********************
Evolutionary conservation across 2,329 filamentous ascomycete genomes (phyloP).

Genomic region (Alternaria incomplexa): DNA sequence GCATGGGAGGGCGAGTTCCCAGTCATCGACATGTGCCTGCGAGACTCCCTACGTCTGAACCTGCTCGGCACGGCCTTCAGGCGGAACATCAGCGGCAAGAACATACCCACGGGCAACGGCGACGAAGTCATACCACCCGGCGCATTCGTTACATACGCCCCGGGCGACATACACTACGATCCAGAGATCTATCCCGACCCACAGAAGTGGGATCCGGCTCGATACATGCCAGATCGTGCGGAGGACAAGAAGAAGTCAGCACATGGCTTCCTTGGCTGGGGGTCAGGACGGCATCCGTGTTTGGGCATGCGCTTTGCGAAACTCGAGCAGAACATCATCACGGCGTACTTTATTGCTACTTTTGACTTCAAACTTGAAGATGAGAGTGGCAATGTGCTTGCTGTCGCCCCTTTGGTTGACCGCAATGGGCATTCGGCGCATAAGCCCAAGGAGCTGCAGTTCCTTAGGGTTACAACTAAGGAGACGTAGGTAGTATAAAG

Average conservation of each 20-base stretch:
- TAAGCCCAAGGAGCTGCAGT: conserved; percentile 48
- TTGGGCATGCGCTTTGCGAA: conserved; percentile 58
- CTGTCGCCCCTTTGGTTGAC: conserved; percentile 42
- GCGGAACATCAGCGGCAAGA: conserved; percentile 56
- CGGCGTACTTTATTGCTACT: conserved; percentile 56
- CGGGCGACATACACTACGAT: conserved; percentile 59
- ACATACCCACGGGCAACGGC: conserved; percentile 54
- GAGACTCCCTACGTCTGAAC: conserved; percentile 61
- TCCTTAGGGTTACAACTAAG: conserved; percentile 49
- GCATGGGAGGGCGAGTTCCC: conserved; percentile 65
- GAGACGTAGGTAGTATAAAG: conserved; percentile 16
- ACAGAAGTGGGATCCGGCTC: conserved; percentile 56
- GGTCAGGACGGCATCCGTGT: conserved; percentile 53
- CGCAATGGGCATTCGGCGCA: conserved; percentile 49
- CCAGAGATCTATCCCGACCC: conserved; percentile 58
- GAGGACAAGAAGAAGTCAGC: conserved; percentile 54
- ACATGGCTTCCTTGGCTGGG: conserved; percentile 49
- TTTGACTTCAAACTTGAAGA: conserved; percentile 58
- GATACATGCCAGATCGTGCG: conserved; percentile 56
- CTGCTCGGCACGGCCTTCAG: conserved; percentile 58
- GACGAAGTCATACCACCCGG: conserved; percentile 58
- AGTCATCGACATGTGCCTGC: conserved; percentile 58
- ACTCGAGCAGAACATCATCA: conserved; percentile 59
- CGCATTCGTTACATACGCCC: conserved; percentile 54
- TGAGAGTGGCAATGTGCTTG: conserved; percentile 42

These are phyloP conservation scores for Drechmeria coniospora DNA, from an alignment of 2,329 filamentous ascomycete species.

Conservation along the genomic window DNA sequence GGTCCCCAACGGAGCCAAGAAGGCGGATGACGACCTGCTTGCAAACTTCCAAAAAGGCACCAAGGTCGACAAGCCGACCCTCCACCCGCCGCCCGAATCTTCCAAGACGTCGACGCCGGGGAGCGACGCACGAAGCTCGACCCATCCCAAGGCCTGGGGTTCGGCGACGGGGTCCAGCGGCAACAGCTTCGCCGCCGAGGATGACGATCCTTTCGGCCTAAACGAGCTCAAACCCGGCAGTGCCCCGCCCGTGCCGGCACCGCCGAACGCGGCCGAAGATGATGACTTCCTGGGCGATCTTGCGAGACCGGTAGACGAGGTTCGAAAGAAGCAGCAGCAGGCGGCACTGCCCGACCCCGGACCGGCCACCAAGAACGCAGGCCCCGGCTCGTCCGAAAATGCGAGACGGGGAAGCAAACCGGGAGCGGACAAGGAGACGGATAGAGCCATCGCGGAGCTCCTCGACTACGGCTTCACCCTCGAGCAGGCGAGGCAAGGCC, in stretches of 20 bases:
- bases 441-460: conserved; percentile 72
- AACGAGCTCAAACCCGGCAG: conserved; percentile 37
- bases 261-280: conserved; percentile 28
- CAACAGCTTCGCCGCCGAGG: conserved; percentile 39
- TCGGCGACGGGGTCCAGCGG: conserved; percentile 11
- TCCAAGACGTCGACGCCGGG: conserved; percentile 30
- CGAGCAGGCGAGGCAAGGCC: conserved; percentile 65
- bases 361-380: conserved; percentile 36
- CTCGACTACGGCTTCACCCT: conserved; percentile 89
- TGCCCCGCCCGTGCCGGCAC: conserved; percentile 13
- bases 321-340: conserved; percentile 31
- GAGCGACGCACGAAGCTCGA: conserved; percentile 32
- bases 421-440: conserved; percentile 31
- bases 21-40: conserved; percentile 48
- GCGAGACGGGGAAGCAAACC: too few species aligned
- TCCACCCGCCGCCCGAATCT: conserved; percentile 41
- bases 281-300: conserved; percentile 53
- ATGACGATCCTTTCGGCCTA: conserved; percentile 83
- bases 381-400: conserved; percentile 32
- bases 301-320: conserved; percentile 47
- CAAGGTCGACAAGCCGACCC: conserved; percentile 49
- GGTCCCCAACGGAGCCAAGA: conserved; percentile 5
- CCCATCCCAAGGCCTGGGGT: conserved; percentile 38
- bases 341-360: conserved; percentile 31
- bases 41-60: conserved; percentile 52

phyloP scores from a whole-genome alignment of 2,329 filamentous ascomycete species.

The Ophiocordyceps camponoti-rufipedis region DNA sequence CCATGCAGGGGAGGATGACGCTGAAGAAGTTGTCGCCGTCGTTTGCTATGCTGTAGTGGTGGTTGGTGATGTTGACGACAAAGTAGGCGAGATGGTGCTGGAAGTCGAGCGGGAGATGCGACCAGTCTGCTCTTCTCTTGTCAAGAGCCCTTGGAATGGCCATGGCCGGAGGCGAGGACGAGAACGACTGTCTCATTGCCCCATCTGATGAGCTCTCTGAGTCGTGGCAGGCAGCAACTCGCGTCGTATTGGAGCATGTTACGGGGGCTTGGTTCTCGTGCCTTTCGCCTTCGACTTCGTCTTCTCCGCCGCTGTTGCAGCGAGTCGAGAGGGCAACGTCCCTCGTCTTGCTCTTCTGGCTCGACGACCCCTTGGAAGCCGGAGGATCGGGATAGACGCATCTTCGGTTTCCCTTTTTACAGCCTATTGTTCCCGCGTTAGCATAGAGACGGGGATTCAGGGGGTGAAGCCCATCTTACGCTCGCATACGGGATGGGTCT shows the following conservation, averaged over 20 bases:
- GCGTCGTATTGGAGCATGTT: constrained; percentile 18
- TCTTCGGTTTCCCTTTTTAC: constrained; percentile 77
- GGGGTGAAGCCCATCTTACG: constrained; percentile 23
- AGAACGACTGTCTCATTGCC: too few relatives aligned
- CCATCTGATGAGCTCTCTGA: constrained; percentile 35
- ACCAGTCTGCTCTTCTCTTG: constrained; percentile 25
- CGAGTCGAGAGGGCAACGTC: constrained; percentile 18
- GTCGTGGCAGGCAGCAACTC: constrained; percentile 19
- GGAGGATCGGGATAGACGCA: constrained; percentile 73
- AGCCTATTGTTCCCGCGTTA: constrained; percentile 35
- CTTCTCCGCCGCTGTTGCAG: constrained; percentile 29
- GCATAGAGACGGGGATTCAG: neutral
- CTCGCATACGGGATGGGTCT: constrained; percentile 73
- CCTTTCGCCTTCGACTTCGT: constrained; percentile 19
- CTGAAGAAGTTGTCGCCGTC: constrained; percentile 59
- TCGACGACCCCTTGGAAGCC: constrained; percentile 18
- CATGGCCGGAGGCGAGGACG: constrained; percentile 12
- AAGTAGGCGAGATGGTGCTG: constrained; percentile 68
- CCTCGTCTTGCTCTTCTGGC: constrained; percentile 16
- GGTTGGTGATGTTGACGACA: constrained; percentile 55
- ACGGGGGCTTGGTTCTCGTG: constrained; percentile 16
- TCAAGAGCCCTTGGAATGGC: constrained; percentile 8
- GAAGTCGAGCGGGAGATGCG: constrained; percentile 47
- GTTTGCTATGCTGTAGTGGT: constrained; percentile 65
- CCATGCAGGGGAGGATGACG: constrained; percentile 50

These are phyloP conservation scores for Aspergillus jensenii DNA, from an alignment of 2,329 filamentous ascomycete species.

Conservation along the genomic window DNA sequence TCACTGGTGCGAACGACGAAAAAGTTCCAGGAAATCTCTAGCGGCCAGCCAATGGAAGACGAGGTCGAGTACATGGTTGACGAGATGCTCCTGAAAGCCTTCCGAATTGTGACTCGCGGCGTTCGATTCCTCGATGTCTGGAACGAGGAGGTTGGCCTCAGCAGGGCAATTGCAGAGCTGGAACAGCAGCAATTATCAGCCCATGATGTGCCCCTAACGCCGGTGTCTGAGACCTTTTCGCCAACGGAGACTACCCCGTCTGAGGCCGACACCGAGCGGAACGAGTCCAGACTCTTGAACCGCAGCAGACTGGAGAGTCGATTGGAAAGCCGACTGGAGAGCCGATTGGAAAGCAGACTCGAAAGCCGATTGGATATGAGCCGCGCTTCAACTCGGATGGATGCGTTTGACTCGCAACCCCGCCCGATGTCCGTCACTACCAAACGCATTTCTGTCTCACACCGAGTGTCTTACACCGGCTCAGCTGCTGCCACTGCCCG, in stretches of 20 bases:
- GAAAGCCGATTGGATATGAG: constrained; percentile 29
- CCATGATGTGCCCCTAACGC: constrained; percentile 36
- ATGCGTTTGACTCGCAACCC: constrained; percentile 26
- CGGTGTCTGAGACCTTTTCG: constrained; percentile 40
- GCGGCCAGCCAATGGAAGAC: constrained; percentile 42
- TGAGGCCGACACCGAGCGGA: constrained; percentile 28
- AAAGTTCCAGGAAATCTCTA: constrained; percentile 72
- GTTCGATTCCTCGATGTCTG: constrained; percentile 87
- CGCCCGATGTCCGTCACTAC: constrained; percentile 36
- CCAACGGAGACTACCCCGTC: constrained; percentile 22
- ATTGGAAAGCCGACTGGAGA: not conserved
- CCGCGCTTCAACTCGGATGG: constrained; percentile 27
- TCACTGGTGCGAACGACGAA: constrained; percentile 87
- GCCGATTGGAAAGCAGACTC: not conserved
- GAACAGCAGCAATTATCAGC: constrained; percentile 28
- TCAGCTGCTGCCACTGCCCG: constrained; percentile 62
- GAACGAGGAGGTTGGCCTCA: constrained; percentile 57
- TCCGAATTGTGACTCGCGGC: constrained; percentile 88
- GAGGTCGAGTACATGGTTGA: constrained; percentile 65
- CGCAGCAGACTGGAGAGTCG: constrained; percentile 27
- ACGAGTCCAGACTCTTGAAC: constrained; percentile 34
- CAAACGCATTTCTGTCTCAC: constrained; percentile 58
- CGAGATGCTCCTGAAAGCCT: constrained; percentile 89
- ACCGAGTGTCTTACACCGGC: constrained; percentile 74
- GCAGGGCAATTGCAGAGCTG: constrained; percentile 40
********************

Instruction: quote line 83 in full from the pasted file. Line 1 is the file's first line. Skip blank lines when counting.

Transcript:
These are phyloP conservation scores for Aspergillus jensenii DNA, from an alignment of 2,329 filamentous ascomycete species.